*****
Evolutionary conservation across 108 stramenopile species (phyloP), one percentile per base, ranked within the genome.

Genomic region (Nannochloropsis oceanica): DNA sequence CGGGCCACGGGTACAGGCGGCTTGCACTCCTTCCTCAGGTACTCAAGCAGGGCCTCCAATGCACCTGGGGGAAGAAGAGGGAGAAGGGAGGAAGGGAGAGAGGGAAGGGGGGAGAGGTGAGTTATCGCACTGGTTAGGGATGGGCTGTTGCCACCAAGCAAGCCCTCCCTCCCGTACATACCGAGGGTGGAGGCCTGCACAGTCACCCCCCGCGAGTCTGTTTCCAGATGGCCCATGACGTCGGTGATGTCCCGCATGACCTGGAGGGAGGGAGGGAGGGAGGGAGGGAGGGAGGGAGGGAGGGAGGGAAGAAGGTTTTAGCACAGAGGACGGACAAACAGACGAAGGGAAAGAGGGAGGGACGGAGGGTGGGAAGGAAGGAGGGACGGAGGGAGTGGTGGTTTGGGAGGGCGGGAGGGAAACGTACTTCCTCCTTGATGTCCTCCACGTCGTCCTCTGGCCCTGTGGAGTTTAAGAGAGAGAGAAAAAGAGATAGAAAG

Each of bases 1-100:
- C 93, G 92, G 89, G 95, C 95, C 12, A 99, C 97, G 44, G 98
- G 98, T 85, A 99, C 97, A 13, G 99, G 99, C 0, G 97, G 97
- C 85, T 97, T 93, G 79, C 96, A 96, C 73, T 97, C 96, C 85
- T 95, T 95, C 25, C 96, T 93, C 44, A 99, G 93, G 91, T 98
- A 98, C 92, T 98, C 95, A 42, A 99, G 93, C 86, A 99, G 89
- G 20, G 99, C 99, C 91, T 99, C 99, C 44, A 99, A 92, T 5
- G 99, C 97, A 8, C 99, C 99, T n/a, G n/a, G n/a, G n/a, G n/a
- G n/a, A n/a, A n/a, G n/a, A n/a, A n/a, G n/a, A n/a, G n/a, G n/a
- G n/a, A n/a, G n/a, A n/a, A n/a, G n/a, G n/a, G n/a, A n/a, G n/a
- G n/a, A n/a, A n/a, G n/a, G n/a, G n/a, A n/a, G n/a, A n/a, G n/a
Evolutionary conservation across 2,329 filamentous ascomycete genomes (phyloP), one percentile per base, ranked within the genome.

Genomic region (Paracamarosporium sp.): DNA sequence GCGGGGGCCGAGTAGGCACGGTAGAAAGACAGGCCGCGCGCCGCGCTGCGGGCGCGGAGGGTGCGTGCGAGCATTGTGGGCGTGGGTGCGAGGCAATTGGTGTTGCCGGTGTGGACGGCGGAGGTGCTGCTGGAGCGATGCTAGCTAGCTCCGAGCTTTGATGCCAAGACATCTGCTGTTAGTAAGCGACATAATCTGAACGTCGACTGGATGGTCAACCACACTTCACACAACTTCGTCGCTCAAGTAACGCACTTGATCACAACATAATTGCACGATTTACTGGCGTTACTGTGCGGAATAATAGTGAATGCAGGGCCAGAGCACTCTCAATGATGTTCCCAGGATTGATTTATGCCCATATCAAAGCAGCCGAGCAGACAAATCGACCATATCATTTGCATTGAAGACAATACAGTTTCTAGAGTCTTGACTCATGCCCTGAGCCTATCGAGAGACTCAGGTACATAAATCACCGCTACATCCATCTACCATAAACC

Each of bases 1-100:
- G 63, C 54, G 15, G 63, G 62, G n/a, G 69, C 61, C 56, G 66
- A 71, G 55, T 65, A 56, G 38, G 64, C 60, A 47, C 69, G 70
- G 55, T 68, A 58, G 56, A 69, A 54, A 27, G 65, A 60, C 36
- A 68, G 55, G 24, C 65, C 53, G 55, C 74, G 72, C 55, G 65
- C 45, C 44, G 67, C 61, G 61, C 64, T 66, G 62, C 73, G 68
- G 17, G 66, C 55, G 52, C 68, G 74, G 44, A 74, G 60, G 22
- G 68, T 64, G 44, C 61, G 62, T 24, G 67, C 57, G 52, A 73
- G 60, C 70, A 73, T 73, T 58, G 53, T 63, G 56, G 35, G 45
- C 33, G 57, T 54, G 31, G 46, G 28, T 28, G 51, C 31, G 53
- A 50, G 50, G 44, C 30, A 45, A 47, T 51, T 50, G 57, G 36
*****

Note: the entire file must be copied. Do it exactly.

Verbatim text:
Evolutionary conservation across 108 stramenopile species (phyloP), one percentile per base, ranked within the genome.

Genomic region (Nannochloropsis oceanica): DNA sequence CGGGCCACGGGTACAGGCGGCTTGCACTCCTTCCTCAGGTACTCAAGCAGGGCCTCCAATGCACCTGGGGGAAGAAGAGGGAGAAGGGAGGAAGGGAGAGAGGGAAGGGGGGAGAGGTGAGTTATCGCACTGGTTAGGGATGGGCTGTTGCCACCAAGCAAGCCCTCCCTCCCGTACATACCGAGGGTGGAGGCCTGCACAGTCACCCCCCGCGAGTCTGTTTCCAGATGGCCCATGACGTCGGTGATGTCCCGCATGACCTGGAGGGAGGGAGGGAGGGAGGGAGGGAGGGAGGGAGGGAGGGAGGGAAGAAGGTTTTAGCACAGAGGACGGACAAACAGACGAAGGGAAAGAGGGAGGGACGGAGGGTGGGAAGGAAGGAGGGACGGAGGGAGTGGTGGTTTGGGAGGGCGGGAGGGAAACGTACTTCCTCCTTGATGTCCTCCACGTCGTCCTCTGGCCCTGTGGAGTTTAAGAGAGAGAGAAAAAGAGATAGAAAG

Each of bases 1-100:
- C 93, G 92, G 89, G 95, C 95, C 12, A 99, C 97, G 44, G 98
- G 98, T 85, A 99, C 97, A 13, G 99, G 99, C 0, G 97, G 97
- C 85, T 97, T 93, G 79, C 96, A 96, C 73, T 97, C 96, C 85
- T 95, T 95, C 25, C 96, T 93, C 44, A 99, G 93, G 91, T 98
- A 98, C 92, T 98, C 95, A 42, A 99, G 93, C 86, A 99, G 89
- G 20, G 99, C 99, C 91, T 99, C 99, C 44, A 99, A 92, T 5
- G 99, C 97, A 8, C 99, C 99, T n/a, G n/a, G n/a, G n/a, G n/a
- G n/a, A n/a, A n/a, G n/a, A n/a, A n/a, G n/a, A n/a, G n/a, G n/a
- G n/a, A n/a, G n/a, A n/a, A n/a, G n/a, G n/a, G n/a, A n/a, G n/a
- G n/a, A n/a, A n/a, G n/a, G n/a, G n/a, A n/a, G n/a, A n/a, G n/a
Evolutionary conservation across 2,329 filamentous ascomycete genomes (phyloP), one percentile per base, ranked within the genome.

Genomic region (Paracamarosporium sp.): DNA sequence GCGGGGGCCGAGTAGGCACGGTAGAAAGACAGGCCGCGCGCCGCGCTGCGGGCGCGGAGGGTGCGTGCGAGCATTGTGGGCGTGGGTGCGAGGCAATTGGTGTTGCCGGTGTGGACGGCGGAGGTGCTGCTGGAGCGATGCTAGCTAGCTCCGAGCTTTGATGCCAAGACATCTGCTGTTAGTAAGCGACATAATCTGAACGTCGACTGGATGGTCAACCACACTTCACACAACTTCGTCGCTCAAGTAACGCACTTGATCACAACATAATTGCACGATTTACTGGCGTTACTGTGCGGAATAATAGTGAATGCAGGGCCAGAGCACTCTCAATGATGTTCCCAGGATTGATTTATGCCCATATCAAAGCAGCCGAGCAGACAAATCGACCATATCATTTGCATTGAAGACAATACAGTTTCTAGAGTCTTGACTCATGCCCTGAGCCTATCGAGAGACTCAGGTACATAAATCACCGCTACATCCATCTACCATAAACC

Each of bases 1-100:
- G 63, C 54, G 15, G 63, G 62, G n/a, G 69, C 61, C 56, G 66
- A 71, G 55, T 65, A 56, G 38, G 64, C 60, A 47, C 69, G 70
- G 55, T 68, A 58, G 56, A 69, A 54, A 27, G 65, A 60, C 36
- A 68, G 55, G 24, C 65, C 53, G 55, C 74, G 72, C 55, G 65
- C 45, C 44, G 67, C 61, G 61, C 64, T 66, G 62, C 73, G 68
- G 17, G 66, C 55, G 52, C 68, G 74, G 44, A 74, G 60, G 22
- G 68, T 64, G 44, C 61, G 62, T 24, G 67, C 57, G 52, A 73
- G 60, C 70, A 73, T 73, T 58, G 53, T 63, G 56, G 35, G 45
- C 33, G 57, T 54, G 31, G 46, G 28, T 28, G 51, C 31, G 53
- A 50, G 50, G 44, C 30, A 45, A 47, T 51, T 50, G 57, G 36